I hope you all have enjoyed my cover reveal of “The Vu: Gathering.” I cannot wait to share this story with you and, indeed, I have been working day in and out to finish revisions and polish it. Speaking of, I have recently been asked about my technique for publishing the best book I can. How do I craft the story from beginning to release? When do I know it’s time to hit that nerve-wracking PUBLISH button?
My technique has greatly evolved over the last three years. In 2013, I thought all I had to do was hit Spellcheck and I was good to go. After all, the story was raw and beautiful, right? Then, I went back and read it. OH. MY. GOD. Can we all say REPULSIVE together?
That’s right! Odds are your first draft “masterpiece” is really just a crock of shit piled together, especially if you wrote it reallysuperfast.
(Five minute break to soak this in, scream into your pillow, etc.)
Okay, to be fair, it’s probably not all shit. However, you have to realize there are undoubtedly errors, continuity problems, and creative issues. It is guaranteed to happen. My first draft of “The Vu” was terrible. Terrible. I wanted to delete it immediately and swear off writing ever again. Then, I went back and changed what jumped out at me. I hired an editor. I subscribed to an editing program called AutoCrit. I gathered thoughts from reviews and readers who agreed to share. I made the story better, the characters more in-depth, and the book much shinier (Get it? Polished? Heh…heh…).
So what is my book-writing process? Allow me to lay it out for you in nifty bullet points (as my American Studies professor liked to say).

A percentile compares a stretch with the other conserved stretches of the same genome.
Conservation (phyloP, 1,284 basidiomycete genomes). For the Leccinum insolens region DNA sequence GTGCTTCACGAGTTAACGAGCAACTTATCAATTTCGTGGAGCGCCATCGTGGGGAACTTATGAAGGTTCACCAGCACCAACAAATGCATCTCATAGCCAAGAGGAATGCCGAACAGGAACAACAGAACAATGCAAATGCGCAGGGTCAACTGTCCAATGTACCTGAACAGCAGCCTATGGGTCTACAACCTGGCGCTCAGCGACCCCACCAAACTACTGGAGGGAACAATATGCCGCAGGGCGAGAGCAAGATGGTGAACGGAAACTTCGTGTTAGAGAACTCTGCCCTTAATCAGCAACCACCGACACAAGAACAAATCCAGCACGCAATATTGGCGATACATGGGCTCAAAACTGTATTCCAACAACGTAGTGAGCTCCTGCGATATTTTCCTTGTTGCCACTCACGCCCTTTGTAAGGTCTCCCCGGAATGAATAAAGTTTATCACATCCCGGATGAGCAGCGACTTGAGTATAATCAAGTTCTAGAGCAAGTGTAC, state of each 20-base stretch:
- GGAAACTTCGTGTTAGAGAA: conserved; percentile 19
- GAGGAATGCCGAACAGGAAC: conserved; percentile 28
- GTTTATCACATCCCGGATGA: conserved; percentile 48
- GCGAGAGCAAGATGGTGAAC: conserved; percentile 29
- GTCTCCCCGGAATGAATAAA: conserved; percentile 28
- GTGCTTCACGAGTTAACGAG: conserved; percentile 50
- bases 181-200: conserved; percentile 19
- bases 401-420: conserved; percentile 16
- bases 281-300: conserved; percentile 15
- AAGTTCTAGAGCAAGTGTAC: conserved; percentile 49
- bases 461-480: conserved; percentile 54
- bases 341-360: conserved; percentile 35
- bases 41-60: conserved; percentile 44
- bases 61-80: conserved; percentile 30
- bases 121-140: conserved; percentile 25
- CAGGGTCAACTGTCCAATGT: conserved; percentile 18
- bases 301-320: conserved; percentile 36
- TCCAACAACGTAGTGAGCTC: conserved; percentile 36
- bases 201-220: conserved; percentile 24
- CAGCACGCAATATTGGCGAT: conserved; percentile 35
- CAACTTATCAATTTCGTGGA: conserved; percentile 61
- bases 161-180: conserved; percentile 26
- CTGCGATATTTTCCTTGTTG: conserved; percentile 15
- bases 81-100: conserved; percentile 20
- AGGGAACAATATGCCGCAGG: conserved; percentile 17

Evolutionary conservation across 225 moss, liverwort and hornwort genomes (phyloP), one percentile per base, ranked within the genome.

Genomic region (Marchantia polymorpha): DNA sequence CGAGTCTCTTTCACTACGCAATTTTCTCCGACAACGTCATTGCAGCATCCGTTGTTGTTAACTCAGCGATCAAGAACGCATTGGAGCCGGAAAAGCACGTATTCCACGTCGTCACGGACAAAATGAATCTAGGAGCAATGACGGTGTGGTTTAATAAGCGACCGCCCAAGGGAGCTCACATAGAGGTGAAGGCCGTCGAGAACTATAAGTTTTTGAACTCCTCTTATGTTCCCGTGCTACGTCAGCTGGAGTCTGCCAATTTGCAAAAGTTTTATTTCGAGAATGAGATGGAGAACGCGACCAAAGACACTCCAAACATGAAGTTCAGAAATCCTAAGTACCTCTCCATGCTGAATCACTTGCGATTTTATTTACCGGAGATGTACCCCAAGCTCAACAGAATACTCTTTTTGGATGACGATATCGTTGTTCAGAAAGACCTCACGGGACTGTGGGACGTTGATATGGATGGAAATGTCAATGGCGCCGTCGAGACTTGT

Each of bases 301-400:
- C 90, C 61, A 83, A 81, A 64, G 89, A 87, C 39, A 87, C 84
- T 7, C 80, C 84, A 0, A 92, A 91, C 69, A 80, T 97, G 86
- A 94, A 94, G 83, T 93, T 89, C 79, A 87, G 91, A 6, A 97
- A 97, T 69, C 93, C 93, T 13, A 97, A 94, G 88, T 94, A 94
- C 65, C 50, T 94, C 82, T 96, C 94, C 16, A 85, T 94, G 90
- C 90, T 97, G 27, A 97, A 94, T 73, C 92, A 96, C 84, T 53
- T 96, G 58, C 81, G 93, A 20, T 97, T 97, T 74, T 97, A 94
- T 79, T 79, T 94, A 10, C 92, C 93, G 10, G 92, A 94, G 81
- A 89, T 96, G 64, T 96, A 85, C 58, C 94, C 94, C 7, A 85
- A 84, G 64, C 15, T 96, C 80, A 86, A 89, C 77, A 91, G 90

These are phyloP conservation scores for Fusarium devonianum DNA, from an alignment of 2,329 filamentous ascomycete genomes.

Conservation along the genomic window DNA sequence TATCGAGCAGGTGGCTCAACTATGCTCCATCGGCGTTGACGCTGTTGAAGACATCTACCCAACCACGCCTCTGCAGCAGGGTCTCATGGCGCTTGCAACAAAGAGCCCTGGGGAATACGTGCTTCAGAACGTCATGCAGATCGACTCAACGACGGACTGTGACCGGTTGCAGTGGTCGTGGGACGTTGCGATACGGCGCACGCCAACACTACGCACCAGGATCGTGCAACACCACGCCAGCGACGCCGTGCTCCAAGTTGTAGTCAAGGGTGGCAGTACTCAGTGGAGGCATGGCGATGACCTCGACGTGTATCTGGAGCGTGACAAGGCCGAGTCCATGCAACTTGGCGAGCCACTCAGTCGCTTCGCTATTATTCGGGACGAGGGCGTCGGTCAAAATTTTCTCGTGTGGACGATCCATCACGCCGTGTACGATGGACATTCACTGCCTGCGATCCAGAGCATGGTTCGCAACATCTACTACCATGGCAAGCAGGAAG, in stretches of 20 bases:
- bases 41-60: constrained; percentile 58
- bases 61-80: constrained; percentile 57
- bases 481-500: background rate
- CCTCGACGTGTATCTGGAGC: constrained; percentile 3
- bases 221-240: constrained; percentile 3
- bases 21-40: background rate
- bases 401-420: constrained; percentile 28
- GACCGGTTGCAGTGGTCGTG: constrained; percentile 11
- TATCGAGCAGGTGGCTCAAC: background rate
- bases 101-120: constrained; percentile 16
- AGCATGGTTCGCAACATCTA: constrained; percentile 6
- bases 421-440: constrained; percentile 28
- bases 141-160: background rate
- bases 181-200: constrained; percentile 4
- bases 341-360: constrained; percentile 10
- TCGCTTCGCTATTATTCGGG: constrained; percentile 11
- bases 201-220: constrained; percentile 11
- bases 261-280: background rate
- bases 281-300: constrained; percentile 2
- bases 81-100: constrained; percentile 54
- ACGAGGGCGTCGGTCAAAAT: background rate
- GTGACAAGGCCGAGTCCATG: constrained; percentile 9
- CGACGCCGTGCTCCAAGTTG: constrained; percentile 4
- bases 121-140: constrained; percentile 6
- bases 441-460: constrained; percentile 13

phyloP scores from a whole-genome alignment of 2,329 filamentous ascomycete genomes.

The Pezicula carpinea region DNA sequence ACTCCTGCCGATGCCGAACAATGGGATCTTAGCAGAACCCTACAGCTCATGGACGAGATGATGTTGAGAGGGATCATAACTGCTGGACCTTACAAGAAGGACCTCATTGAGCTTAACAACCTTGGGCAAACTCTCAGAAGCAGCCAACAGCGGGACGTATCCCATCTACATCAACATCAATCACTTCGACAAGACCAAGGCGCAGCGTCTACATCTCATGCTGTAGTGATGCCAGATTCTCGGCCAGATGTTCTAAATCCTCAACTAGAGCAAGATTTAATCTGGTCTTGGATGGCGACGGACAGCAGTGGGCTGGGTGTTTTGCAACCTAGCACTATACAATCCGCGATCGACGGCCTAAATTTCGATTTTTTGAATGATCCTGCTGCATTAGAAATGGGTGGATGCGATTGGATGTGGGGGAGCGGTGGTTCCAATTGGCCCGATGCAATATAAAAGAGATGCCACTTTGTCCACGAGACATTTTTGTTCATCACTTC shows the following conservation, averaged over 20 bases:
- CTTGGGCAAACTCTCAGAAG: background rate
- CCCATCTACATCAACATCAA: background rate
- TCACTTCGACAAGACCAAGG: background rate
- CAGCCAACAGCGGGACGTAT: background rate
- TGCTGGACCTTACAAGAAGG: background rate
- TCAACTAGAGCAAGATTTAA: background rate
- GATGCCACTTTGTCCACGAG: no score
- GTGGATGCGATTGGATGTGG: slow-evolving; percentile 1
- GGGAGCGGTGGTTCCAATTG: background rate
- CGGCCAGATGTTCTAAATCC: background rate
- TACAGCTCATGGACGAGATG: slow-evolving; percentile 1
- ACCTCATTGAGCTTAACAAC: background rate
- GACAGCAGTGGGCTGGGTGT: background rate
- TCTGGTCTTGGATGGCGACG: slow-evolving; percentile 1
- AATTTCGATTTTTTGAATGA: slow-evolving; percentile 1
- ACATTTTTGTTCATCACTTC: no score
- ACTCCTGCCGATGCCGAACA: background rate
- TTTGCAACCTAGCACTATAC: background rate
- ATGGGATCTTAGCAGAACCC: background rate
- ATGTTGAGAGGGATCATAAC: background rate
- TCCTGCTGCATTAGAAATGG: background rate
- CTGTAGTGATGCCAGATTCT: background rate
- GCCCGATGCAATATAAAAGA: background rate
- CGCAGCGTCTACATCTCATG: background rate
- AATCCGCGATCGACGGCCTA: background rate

- Write the first draft (no-brainer…without this there is no book)
- Let it set for a couple weeks, then read (preferably on printed paper) and mark up with potential changes. Revise.
- If you have a list of alpha and beta readers, this is the time to hit up the alphas for feedback on the story. Not the technical stuff….THE STORY.
- Revise again, this time with AutoCrit (amazing program!). My favorite sections are: Strong Writing and Word Choice, which help with things like adverbs (which you want to use sparingly and with great purpose), passive voice (also use as little as possible), and showing instead of telling. There are other programs out there, this is just the one I personally love.
- Send to living, breathing editor for a line-by-line. Revise again.
- Send ARC copies to beta readers, revise accordingly (if more than one points something out, seriously consider the validity of their statements).
- Shelf it for another 2-4 weeks, or order your paperback proof from Createspace (without publishing) and then read when it arrives. Mark it up. Revise. I guarantee you will still catch things.
- Publish. Try to stay away from the urge to overdo the changes. If you are seeking the traditional route of publishing, this would be the moment to send off queries. Make sure those are polished to a shine, as well.
When do I stop changing and editing? When I have followed all the steps and I order my OCD to shut up and move on. It’s not always easy, but it is mandatory. At some point, you have to consider your work finished, publish, and move on to the next WIP (Work in Progress).
What are your steps to a good manuscript?